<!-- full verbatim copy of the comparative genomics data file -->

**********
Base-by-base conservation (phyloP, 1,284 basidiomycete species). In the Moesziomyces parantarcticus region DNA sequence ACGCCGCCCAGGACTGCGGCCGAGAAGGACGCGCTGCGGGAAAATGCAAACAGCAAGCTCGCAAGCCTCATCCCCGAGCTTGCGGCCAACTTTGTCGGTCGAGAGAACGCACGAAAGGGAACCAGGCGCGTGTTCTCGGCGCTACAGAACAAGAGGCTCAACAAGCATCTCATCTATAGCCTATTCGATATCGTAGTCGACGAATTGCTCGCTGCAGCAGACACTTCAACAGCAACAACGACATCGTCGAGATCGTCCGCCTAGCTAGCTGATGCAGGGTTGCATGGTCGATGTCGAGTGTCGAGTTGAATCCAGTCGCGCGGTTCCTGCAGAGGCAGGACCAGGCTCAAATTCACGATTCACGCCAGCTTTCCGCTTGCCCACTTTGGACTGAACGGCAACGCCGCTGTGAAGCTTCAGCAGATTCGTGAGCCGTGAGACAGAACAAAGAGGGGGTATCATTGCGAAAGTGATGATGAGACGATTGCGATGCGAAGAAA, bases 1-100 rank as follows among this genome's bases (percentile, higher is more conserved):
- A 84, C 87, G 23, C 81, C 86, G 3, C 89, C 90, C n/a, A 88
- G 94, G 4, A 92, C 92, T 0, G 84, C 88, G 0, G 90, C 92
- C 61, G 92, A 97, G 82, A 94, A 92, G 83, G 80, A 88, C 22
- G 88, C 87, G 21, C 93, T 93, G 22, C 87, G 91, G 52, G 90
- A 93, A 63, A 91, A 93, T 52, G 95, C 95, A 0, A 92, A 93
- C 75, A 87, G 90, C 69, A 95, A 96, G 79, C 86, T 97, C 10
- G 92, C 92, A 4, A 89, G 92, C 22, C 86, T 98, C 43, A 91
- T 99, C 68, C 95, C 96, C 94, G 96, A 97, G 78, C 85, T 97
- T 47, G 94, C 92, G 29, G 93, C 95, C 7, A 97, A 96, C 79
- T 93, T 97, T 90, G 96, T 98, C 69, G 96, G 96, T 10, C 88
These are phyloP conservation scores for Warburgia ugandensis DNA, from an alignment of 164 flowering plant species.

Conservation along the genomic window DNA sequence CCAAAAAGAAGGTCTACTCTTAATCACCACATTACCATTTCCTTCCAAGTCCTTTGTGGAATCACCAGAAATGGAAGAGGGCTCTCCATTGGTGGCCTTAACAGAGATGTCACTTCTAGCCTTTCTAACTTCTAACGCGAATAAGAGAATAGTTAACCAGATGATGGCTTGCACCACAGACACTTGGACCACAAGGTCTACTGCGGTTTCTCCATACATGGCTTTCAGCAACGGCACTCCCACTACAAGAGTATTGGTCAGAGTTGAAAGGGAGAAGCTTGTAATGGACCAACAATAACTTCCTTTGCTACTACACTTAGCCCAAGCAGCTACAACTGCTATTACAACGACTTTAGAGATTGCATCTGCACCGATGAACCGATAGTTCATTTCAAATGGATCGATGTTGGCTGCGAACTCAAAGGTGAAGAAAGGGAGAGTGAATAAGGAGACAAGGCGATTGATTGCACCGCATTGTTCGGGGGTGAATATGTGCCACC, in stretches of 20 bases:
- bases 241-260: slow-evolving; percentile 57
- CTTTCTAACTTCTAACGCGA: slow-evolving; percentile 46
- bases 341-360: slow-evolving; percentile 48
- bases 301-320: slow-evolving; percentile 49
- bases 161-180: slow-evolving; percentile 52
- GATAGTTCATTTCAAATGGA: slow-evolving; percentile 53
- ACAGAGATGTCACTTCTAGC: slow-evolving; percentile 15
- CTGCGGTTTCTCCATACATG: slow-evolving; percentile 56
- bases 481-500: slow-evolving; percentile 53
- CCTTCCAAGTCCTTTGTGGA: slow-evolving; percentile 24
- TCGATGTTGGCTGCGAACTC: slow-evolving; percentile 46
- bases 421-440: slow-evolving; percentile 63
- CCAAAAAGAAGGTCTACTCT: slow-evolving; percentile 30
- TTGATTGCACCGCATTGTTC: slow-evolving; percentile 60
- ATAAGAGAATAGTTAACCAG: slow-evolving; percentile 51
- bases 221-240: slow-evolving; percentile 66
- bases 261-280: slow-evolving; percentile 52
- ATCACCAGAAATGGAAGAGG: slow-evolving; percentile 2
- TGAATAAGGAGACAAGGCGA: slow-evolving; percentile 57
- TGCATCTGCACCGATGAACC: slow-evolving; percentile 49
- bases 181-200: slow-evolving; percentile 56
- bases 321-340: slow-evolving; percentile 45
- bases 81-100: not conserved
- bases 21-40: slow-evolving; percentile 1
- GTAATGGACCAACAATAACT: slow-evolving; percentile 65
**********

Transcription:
Base-by-base conservation (phyloP, 1,284 basidiomycete species). In the Moesziomyces parantarcticus region DNA sequence ACGCCGCCCAGGACTGCGGCCGAGAAGGACGCGCTGCGGGAAAATGCAAACAGCAAGCTCGCAAGCCTCATCCCCGAGCTTGCGGCCAACTTTGTCGGTCGAGAGAACGCACGAAAGGGAACCAGGCGCGTGTTCTCGGCGCTACAGAACAAGAGGCTCAACAAGCATCTCATCTATAGCCTATTCGATATCGTAGTCGACGAATTGCTCGCTGCAGCAGACACTTCAACAGCAACAACGACATCGTCGAGATCGTCCGCCTAGCTAGCTGATGCAGGGTTGCATGGTCGATGTCGAGTGTCGAGTTGAATCCAGTCGCGCGGTTCCTGCAGAGGCAGGACCAGGCTCAAATTCACGATTCACGCCAGCTTTCCGCTTGCCCACTTTGGACTGAACGGCAACGCCGCTGTGAAGCTTCAGCAGATTCGTGAGCCGTGAGACAGAACAAAGAGGGGGTATCATTGCGAAAGTGATGATGAGACGATTGCGATGCGAAGAAA, bases 1-100 rank as follows among this genome's bases (percentile, higher is more conserved):
- A 84, C 87, G 23, C 81, C 86, G 3, C 89, C 90, C n/a, A 88
- G 94, G 4, A 92, C 92, T 0, G 84, C 88, G 0, G 90, C 92
- C 61, G 92, A 97, G 82, A 94, A 92, G 83, G 80, A 88, C 22
- G 88, C 87, G 21, C 93, T 93, G 22, C 87, G 91, G 52, G 90
- A 93, A 63, A 91, A 93, T 52, G 95, C 95, A 0, A 92, A 93
- C 75, A 87, G 90, C 69, A 95, A 96, G 79, C 86, T 97, C 10
- G 92, C 92, A 4, A 89, G 92, C 22, C 86, T 98, C 43, A 91
- T 99, C 68, C 95, C 96, C 94, G 96, A 97, G 78, C 85, T 97
- T 47, G 94, C 92, G 29, G 93, C 95, C 7, A 97, A 96, C 79
- T 93, T 97, T 90, G 96, T 98, C 69, G 96, G 96, T 10, C 88
These are phyloP conservation scores for Warburgia ugandensis DNA, from an alignment of 164 flowering plant species.

Conservation along the genomic window DNA sequence CCAAAAAGAAGGTCTACTCTTAATCACCACATTACCATTTCCTTCCAAGTCCTTTGTGGAATCACCAGAAATGGAAGAGGGCTCTCCATTGGTGGCCTTAACAGAGATGTCACTTCTAGCCTTTCTAACTTCTAACGCGAATAAGAGAATAGTTAACCAGATGATGGCTTGCACCACAGACACTTGGACCACAAGGTCTACTGCGGTTTCTCCATACATGGCTTTCAGCAACGGCACTCCCACTACAAGAGTATTGGTCAGAGTTGAAAGGGAGAAGCTTGTAATGGACCAACAATAACTTCCTTTGCTACTACACTTAGCCCAAGCAGCTACAACTGCTATTACAACGACTTTAGAGATTGCATCTGCACCGATGAACCGATAGTTCATTTCAAATGGATCGATGTTGGCTGCGAACTCAAAGGTGAAGAAAGGGAGAGTGAATAAGGAGACAAGGCGATTGATTGCACCGCATTGTTCGGGGGTGAATATGTGCCACC, in stretches of 20 bases:
- bases 241-260: slow-evolving; percentile 57
- CTTTCTAACTTCTAACGCGA: slow-evolving; percentile 46
- bases 341-360: slow-evolving; percentile 48
- bases 301-320: slow-evolving; percentile 49
- bases 161-180: slow-evolving; percentile 52
- GATAGTTCATTTCAAATGGA: slow-evolving; percentile 53
- ACAGAGATGTCACTTCTAGC: slow-evolving; percentile 15
- CTGCGGTTTCTCCATACATG: slow-evolving; percentile 56
- bases 481-500: slow-evolving; percentile 53
- CCTTCCAAGTCCTTTGTGGA: slow-evolving; percentile 24
- TCGATGTTGGCTGCGAACTC: slow-evolving; percentile 46
- bases 421-440: slow-evolving; percentile 63
- CCAAAAAGAAGGTCTACTCT: slow-evolving; percentile 30
- TTGATTGCACCGCATTGTTC: slow-evolving; percentile 60
- ATAAGAGAATAGTTAACCAG: slow-evolving; percentile 51
- bases 221-240: slow-evolving; percentile 66
- bases 261-280: slow-evolving; percentile 52
- ATCACCAGAAATGGAAGAGG: slow-evolving; percentile 2
- TGAATAAGGAGACAAGGCGA: slow-evolving; percentile 57
- TGCATCTGCACCGATGAACC: slow-evolving; percentile 49
- bases 181-200: slow-evolving; percentile 56
- bases 321-340: slow-evolving; percentile 45
- bases 81-100: not conserved
- bases 21-40: slow-evolving; percentile 1
- GTAATGGACCAACAATAACT: slow-evolving; percentile 65